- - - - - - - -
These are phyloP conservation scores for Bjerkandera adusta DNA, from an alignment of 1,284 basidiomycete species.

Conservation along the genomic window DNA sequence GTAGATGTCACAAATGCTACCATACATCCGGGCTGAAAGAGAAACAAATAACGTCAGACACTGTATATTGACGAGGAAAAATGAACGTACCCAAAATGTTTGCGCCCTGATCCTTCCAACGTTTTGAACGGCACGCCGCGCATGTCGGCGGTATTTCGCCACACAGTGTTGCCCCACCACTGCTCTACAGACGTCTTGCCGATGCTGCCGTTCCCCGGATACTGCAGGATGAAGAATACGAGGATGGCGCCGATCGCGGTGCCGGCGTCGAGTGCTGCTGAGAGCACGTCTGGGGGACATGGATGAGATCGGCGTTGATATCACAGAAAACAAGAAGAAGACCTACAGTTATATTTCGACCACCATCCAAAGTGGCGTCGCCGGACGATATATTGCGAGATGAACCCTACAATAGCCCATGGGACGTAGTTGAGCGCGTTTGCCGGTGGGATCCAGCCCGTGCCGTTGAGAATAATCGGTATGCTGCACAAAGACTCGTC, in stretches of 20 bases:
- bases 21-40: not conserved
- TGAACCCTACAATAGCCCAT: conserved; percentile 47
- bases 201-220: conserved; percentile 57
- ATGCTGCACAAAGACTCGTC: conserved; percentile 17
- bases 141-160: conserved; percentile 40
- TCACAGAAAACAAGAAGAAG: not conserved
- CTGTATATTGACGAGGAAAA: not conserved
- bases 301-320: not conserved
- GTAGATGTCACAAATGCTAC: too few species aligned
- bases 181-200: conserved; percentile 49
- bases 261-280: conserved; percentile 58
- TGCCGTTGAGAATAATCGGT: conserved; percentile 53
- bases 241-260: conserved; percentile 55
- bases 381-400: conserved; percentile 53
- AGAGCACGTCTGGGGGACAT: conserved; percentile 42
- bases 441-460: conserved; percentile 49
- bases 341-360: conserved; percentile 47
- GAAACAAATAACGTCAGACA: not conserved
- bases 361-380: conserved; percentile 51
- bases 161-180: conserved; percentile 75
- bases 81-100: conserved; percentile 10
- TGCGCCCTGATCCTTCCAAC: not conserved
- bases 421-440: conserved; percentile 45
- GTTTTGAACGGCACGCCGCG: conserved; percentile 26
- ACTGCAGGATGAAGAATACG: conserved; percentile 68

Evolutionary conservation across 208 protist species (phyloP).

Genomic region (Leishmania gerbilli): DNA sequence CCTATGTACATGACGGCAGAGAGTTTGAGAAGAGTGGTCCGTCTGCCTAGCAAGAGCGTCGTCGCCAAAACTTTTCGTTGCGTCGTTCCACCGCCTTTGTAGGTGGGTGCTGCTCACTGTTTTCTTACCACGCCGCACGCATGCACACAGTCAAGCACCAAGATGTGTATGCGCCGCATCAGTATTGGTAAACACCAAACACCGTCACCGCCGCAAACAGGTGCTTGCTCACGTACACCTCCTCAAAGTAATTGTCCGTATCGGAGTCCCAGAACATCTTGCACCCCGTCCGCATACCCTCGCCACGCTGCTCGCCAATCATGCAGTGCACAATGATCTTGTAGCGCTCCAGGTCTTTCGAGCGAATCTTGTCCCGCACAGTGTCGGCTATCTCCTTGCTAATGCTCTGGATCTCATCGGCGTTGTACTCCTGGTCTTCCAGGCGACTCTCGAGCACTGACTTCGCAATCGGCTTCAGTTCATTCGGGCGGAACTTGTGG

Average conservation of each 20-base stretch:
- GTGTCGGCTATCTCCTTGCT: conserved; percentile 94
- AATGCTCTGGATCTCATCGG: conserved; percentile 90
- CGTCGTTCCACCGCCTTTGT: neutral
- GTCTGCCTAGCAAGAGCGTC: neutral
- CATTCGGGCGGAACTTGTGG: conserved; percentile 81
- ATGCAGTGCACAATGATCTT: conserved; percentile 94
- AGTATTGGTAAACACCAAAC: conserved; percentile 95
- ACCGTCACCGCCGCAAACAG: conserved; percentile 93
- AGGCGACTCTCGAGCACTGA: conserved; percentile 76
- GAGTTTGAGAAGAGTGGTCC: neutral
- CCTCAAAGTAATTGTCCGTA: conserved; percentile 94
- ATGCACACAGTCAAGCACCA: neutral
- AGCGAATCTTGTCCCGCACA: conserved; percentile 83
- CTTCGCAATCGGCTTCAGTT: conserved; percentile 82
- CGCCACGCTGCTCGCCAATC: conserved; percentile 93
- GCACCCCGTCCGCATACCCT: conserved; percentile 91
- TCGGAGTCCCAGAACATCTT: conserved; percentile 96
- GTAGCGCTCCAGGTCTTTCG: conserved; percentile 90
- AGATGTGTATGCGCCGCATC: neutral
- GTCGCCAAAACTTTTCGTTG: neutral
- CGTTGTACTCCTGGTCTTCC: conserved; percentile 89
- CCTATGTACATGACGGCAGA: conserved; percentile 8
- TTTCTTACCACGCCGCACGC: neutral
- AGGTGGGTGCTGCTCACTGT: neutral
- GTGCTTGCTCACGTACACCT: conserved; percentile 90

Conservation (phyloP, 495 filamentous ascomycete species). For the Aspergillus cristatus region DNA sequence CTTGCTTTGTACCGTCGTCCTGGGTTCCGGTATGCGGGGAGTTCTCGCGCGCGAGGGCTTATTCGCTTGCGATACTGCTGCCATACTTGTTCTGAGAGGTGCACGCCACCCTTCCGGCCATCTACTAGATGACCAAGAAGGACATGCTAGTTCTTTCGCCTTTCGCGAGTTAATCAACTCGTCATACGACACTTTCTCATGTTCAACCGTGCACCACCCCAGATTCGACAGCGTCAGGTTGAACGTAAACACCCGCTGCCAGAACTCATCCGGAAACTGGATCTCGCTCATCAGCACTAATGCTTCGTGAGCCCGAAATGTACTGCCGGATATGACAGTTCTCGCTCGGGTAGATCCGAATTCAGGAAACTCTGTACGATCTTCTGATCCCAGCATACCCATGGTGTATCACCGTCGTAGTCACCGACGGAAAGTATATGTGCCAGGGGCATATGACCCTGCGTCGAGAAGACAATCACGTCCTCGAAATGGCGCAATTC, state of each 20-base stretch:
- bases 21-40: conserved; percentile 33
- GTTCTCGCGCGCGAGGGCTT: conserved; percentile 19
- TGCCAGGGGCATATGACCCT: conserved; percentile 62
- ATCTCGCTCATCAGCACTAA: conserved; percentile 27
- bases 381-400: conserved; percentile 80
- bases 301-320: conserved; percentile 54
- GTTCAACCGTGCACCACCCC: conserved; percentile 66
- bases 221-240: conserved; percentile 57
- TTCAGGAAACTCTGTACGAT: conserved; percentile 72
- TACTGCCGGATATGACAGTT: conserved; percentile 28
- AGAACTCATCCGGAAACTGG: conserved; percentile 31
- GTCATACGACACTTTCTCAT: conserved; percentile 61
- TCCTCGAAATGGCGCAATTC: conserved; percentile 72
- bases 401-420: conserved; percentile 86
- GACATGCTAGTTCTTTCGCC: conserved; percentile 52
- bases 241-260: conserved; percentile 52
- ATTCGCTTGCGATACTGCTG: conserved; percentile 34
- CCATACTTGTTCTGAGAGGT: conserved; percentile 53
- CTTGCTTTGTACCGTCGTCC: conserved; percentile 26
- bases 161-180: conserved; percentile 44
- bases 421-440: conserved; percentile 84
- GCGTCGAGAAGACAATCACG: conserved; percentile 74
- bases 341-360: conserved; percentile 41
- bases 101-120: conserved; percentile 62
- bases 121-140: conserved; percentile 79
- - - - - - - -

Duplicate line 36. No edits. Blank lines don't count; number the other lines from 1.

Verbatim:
- ATGCAGTGCACAATGATCTT: conserved; percentile 94